New Lighting Design Guideline for Circadian Health

Feb. 12, 2020
A task group involving stakeholders across the lighting industry, including Mark Rea of the Lighting Research Center, has developed DG 24480 to help in designing lighting that promotes circadian entrainment for day-active people.

Circadian disruption, leading to a wide range of problems for health and wellbeing, is common today because many of us are not exposed to a regular, 24-hour pattern of bright light during the day and dim light at night. The modern built environment minimizes the luminous contrast between day and night. Daytime light exposures are significantly lower and nighttime light exposures are potentially higher than those under which we evolved, i.e., sunlight during the day and firelight at night.

The overarching goal of the recently published design guideline for promoting circadian entrainment with light for day-active people [DG 24480] is to provide daytime levels of illumination in buildings that help people return to the more natural pattern of bright days and dim nights. Although the focus of the document is on daytime light exposures for people who are normally day-active and night-inactive, advice is also given to keep nighttime light levels low, including those from self-luminous displays.

The document provides empirical evidence from a number of field experiments demonstrating that exposures to bright light during the day improve sleep quality at night and reduce sleepiness during the day. Because circadian-effective light is different than visually-effective light, the document also provides a calculation method for achieving levels of illumination during the day that are bright enough to support circadian entrainment. Since there are a number of ways to calculate circadian-effective light, a procedure to compare calculation methods is also provided in the document.

The Collaborative Standards Development System (CSDS) was used to develop DG 24480. A balanced task group representing a wide range of stakeholders, from scientists, to manufacturers, to consultants to program managers, volunteered to serve. Two rounds of public comments were conducted and UL published replies to every comment. That public process, providing wide and diverse input, significantly improved the final published document.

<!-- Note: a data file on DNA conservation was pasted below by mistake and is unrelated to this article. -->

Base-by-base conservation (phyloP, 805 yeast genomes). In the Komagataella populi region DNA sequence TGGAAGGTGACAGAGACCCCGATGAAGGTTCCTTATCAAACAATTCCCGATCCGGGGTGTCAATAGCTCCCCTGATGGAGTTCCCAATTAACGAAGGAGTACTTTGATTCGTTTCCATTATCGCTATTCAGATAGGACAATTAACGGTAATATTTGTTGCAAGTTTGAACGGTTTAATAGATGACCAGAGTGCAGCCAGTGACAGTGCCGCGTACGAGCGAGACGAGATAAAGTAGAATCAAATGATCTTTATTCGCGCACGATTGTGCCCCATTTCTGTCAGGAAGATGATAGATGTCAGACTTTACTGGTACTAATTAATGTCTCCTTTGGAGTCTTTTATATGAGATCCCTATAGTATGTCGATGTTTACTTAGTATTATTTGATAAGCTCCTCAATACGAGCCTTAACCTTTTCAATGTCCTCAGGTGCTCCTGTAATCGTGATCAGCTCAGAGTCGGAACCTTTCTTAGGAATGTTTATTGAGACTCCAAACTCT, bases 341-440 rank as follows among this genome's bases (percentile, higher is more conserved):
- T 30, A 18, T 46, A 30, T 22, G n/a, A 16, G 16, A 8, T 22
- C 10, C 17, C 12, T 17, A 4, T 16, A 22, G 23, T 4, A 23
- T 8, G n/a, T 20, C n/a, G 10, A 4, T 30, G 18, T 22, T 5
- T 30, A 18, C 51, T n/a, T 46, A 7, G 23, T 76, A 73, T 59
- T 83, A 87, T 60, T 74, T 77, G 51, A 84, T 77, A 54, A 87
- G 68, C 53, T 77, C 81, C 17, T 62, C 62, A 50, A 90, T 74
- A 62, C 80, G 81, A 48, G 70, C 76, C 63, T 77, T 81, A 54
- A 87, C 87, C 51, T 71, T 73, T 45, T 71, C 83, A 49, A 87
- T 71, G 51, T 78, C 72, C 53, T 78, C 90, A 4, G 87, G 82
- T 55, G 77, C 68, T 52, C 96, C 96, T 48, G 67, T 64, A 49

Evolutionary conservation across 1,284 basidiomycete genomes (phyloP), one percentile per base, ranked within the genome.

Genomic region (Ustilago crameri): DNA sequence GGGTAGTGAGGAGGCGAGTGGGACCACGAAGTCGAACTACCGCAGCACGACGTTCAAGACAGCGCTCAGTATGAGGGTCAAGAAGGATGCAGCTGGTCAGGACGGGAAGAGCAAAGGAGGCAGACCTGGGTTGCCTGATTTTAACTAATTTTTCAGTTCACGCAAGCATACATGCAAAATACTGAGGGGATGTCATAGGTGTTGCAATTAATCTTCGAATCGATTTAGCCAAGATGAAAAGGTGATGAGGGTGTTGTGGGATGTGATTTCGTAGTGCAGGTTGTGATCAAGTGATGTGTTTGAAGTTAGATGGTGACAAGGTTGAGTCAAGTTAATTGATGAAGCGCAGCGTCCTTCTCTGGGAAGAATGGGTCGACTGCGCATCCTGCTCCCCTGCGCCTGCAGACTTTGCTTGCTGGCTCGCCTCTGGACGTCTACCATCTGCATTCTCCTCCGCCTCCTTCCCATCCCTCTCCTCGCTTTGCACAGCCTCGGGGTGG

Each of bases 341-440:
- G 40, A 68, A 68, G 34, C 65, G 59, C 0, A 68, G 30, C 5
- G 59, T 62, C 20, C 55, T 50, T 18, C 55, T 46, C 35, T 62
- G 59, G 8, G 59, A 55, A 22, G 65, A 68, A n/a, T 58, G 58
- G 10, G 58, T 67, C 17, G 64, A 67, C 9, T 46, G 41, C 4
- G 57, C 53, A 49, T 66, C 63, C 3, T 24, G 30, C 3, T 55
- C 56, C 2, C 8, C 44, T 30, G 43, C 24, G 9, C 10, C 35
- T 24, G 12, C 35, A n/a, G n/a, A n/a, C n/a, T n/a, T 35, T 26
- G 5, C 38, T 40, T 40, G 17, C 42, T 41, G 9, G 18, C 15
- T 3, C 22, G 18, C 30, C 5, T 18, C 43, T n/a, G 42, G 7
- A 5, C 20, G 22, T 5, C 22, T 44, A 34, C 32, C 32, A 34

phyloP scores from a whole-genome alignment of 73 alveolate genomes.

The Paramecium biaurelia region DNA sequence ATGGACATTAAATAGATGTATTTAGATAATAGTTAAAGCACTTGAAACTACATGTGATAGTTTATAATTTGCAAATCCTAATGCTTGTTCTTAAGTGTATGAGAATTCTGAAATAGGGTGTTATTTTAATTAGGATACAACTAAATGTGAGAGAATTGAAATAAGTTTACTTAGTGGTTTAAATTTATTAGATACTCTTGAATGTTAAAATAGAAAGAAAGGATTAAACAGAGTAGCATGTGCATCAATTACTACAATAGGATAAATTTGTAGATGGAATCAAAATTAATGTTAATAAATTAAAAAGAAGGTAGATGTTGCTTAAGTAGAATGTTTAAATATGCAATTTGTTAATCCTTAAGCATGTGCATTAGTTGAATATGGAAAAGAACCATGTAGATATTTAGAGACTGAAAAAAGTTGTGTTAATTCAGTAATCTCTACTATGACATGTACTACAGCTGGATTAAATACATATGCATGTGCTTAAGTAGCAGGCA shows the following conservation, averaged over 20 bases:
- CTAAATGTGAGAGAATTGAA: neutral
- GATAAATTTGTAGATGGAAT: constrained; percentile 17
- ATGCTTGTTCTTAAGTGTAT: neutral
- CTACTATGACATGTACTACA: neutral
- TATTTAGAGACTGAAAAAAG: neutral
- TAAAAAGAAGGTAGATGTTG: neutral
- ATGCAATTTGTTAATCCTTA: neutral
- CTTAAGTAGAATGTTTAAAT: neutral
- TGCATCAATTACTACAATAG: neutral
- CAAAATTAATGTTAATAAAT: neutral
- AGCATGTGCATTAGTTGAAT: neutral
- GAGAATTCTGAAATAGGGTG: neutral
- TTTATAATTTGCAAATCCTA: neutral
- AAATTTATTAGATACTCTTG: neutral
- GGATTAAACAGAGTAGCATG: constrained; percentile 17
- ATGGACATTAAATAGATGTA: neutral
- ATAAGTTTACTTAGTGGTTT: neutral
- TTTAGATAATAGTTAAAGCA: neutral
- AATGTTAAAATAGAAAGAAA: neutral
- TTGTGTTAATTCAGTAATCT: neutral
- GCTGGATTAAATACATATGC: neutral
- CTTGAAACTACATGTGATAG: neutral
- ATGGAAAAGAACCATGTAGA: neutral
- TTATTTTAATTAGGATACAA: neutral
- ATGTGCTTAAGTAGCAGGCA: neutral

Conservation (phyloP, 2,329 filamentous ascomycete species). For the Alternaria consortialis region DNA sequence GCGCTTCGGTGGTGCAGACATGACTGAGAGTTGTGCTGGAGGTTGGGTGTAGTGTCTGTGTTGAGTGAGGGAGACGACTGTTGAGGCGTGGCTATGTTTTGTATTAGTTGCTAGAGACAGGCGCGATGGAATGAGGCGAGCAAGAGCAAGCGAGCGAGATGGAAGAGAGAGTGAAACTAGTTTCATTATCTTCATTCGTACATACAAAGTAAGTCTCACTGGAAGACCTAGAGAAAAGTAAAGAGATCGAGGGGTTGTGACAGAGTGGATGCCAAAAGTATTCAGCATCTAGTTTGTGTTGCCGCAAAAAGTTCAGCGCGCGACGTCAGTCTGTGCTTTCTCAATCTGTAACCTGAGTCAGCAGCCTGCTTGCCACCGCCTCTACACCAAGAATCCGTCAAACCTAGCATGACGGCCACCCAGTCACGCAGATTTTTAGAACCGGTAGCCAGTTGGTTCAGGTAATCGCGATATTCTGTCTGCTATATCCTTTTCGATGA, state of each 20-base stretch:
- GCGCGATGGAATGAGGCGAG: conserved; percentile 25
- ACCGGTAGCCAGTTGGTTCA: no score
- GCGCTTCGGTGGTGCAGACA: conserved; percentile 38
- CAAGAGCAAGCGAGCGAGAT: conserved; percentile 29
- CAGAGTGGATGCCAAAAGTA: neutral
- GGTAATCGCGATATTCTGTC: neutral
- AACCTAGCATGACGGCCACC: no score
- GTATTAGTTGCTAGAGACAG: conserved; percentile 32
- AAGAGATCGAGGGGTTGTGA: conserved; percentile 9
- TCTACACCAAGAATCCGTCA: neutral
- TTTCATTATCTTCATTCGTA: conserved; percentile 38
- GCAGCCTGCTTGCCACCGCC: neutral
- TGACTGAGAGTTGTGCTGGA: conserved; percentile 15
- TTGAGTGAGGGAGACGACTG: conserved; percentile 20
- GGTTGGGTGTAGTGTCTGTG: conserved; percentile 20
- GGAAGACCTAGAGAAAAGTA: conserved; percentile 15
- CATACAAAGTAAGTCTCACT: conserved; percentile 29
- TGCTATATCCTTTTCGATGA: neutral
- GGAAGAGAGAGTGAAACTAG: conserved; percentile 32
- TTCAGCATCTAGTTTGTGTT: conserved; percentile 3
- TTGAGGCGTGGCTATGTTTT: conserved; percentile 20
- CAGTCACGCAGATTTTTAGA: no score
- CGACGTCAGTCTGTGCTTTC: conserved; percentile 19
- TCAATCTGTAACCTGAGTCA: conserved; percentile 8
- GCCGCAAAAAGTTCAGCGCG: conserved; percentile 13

The members of the task group include:

·    Chris Brown, Lighting Consultant

·     Lei Deng, GE Current, a Daintree company

·     Mariana Figueiro, Rensselaer Polytechnic Institute

·     Alan Lewis, Optometry Consultant

·     Adam Lilien, Underwriters Laboratories

·     Terry McGowan, American Lighting Association

·     Satchidananda Panda, Salk Institute

·     Govi Rao, Carbon Group Global

·     Mark Rea, Rensselaer Polytechnic Institute (chair)

·     Christopher Steele, U.S. Navy

·     Bryan Steverson, U.S. General Services Administration

·     Amy Walker, Underwriters Laboratories

·     Karen Willis, National Electrical Manufacturers Association

·     Edward Yandek, Lighting Consultant

Developed for public benefit, DG 24480 is a significant first step, providing the foundation for lighting innovations and practices that serve the public better than is common today.

Task group chair Dr. Mark Rea will discuss DG 24480 at Strategies in Light on Wednesday, February 12, from 1:30 PM - 3:00 PM. Learn more at

About the Lighting Research Center

The Lighting Research Center (LRC) at Rensselaer Polytechnic Institute is the world's leading center for lighting research and education. Established in 1988 by the New York State Energy Research and Development Authority (NYSERDA), the LRC conducts research in light and human health, transportation lighting and safety, solid-state lighting, energy efficiency, and plant health. LRC lighting scientists with multidisciplinary expertise in research, technology, design, and human factors, collaborate with a global network of leading manufacturers and government agencies, developing innovative lighting solutions for projects that range from the Boeing 787 Dreamliner to U.S. Navy submarines to hospital neonatal intensive-care units. In 1990, the LRC became the first university research center to offer graduate degrees in lighting and today, offers a M.S. in lighting and a Ph.D. to educate future leaders in lighting. Learn more at

About Rensselaer Polytechnic Institute

Founded in 1824, Rensselaer Polytechnic Institute is America's first technological research university. Rensselaer encompasses five schools, 32 research centers, more than 145 academic programs, and a dynamic community made up of more than 7,900 students and more than 100,000 living alumni. Rensselaer faculty and alumni include more than 145 National Academy members, six members of the National Inventors Hall of Fame, six National Medal of Technology winners, five National Medal of Science winners, and a Nobel Prize winner in Physics. With nearly 200 years of experience advancing scientific and technological knowledge, Rensselaer remains focused on addressing global challenges with a spirit of ingenuity and collaboration.


Rebekah Mullaney

Manager, Research Communications

Lighting Research Center

Rensselaer Polytechnic Institute

(518) 687-7100


[email protected]

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